var pickleStore = {  
  count: 0,
  status: '',
  pickles: function() {
    var self = this;
    $.ajax({
      url: 'http://localhost:3000/pickles',
      dataType: 'json',
      success: function(data) {
        self.count = parseInt(data.count);
        self.status = data.status;
      }
    });
  },
  add: function(num) {
    $.ajax({
      url: 'http://localhost:3000/pickles/add/' + num,
      dataType: 'json',
      success: function(data) {
        console.log(data);
      }
    });
  }
};

... .

Now we can test what happens after the server sends a succesful response. But how do we get that response and how do we force the success callback? For that we'll need to use Sinon's stub.yieldsTo method. It's mentioned in the docs on this page if you scroll down. yieldsTo lets us direct the path of our spy so it will not only pretend to be jQuery's ajax method, but it will also force itself into the success callback with an optional hash of parameters which simulate our service response. Sweet! We'll have to revise the beforeEach in our spec though otherwise Sinon will complain that we're wrapping ajax twice. The updated spec should look like this. Again, take note that we're going to make it fail first by expecting a count of 99 pickles instead of 100.

... .

describe('Pickle Store', function() {  
  describe('#pickles', function() {

    // Use Sinon to replace jQuery's ajax method
    // with a spy. This spy will also come with
    // some success data.
    beforeEach(function() {
      sinon.stub($, 'ajax').yieldsTo('success', {
        count: '100',
        message: 'oh boy, 100 pickles!'
      });
    });

    // Restor jQuery's ajax method to its
    // original state
    afterEach(function() { 
      $.ajax.restore();
    })

    it('should make an ajax call', function(done) {
      pickleStore.pickles();
      expect($.ajax.calledOnce).to.be.true;
      done();
    });

    it('should update the count', function(done) {      
      pickleStore.pickles();
      expect(pickleStore.count).to.equal(99);
      done();
    });
  });
});

Failing as expected. Aaaaand we change the expected count to 100, voila! Passing tests again!

Passing test with Sinon's yieldTo

I'm adding the test for the status update as well so our final #pickles spec should look like this:

describe('Pickle Store', function() {  
  describe('#pickles', function() {

    // Use Sinon to replace jQuery's ajax method
    // with a spy. This spy will also come with
    // some success data.
    beforeEach(function() {
      sinon.stub($, 'ajax').yieldsTo('success', {
        count: '100',
        message: 'oh boy, 100 pickles!'
      });
    });

    // Restor jQuery's ajax method to its
    // original state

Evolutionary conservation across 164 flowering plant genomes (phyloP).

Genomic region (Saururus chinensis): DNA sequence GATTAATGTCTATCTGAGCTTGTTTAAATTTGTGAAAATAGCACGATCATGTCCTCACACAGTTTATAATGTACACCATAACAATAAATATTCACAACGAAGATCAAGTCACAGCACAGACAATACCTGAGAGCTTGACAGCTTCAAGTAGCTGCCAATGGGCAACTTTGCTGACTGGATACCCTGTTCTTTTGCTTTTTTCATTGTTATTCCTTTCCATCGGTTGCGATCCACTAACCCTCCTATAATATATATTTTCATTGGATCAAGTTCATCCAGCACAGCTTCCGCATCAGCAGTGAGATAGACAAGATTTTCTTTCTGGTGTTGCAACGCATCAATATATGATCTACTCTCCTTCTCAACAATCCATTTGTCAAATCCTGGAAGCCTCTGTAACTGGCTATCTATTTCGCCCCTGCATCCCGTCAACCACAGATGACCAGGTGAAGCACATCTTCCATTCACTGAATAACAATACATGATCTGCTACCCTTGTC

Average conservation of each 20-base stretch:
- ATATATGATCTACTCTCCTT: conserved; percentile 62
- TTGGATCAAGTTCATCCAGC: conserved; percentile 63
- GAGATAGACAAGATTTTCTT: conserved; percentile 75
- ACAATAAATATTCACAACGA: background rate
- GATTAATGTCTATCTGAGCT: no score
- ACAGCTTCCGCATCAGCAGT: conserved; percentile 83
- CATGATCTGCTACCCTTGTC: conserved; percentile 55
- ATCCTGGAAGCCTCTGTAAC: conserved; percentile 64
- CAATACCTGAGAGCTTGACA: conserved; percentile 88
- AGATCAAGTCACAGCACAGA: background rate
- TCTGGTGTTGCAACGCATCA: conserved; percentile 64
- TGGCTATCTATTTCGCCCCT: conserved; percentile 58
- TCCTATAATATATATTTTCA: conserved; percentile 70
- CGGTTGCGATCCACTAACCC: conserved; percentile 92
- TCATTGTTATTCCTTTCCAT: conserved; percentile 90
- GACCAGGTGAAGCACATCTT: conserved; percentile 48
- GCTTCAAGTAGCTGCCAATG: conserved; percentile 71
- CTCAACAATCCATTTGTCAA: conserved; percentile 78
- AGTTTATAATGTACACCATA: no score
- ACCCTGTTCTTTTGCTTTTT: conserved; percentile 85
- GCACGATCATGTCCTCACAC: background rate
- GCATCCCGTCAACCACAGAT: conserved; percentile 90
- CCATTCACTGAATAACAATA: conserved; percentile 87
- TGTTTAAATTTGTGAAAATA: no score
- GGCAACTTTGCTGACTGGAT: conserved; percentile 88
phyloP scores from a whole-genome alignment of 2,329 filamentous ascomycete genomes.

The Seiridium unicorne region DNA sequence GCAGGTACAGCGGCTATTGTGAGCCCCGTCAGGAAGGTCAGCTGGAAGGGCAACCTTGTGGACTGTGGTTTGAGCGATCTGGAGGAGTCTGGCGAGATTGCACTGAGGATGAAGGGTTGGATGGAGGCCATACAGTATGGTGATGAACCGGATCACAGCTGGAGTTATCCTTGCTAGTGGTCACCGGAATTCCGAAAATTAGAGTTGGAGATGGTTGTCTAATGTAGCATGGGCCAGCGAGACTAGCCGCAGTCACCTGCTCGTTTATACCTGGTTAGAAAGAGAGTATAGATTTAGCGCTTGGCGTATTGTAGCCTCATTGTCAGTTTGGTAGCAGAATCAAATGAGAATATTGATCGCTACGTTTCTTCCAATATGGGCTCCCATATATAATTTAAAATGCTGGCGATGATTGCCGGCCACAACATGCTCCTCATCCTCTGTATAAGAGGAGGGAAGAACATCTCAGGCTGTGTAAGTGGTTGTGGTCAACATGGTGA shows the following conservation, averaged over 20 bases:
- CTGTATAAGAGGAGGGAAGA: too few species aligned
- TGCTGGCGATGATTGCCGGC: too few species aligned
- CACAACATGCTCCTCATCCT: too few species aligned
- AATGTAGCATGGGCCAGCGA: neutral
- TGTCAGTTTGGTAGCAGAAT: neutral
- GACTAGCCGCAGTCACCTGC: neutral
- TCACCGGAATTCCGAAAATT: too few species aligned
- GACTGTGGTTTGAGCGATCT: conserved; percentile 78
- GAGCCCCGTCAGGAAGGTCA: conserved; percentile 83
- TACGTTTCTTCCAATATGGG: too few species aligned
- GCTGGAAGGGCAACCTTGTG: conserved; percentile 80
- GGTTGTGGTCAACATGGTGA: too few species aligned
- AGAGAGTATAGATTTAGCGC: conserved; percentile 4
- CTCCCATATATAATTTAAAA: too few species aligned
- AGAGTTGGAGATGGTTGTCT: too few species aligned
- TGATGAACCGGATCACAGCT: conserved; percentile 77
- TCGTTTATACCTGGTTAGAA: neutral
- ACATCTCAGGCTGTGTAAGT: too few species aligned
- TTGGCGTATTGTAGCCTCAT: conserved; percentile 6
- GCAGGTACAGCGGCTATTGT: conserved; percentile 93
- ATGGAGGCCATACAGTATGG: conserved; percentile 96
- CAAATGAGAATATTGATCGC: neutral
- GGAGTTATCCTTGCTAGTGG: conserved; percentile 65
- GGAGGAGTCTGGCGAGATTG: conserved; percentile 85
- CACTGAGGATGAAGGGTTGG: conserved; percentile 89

afterEach(function() { 
      $.ajax.restore();
    })

    it('should make an ajax call', function(done) {
      pickleStore.pickles();
      expect($.ajax.calledOnce).to.be.true;
      done();
    });

    it('should update the count', function(done) {      
      pickleStore.pickles();
      expect(pickleStore.count).to.equal(100);
      done();
    });

    it('should update the status', function(done) {      
      pickleStore.pickles();
      expect(pickleStore.status).to.equal('oh boy, 100 pickles!');
      done();
    });
  });
});

Now let's test the #add method before calling it a day. This method is interesting because all it can really do is update our status message. However, once it's called the value returned by pickles() should have incremented by whatever amount was passed to add(). Let's start by updating our pickleStore so it properly updates the status message after we've called add.

var pickleStore = {  
  count: 0,
  status: '',
  pickles: function() {
    var self = this;
    $.ajax({
      url: 'http://localhost:3000/pickles',
      dataType: 'json',
      success: function(data) {
        self.count = parseInt(data.count);
        self.status = data.message;
      }
    });
  },
  add: function(num) {
    var self = this;
    $.ajax({
      url: 'http://localhost:3000/pickles/add/' + num,
      dataType: 'json',
      success: function(data) {
        self.status = data.message; // <-- update the status message!
      }
    });
  }
};

Now that that's in there we'll write a failing spec.

describe('#add', function() {

  var amount = 11;

  beforeEach(function() {
    sinon.stub($, 'ajax').yieldsTo('success', {
      add: amount,
      message: 'you added ' + amount + ' pickles to the pickle barrel!'
    });
  });

  afterEach(function() {
    $.ajax.restore();
  });

  it('should update the status with the correct amount', function(done) {
    pickleStore.add(amount);
    expect(pickleStore.status).to.equal('you added ' + 99 + ' pickles to the pickle barrel!');
    done();
  });
});

This is not unlike our previous spec, in fact it does even less since we're not checking count.

Another failing test.

To make the test pass we change the 99 to amount. I originally wrote the add method thinking I would go back and check the total number of pickles but I've realized now that really that's more of a test for the service and not the front end. The front end shouldn't care if that arithmetic is happening properly, it should just consume data and update its UI. For tomorrow's post I'll try to get an AMD module in here so we can start playing with Backbone again. Thanks!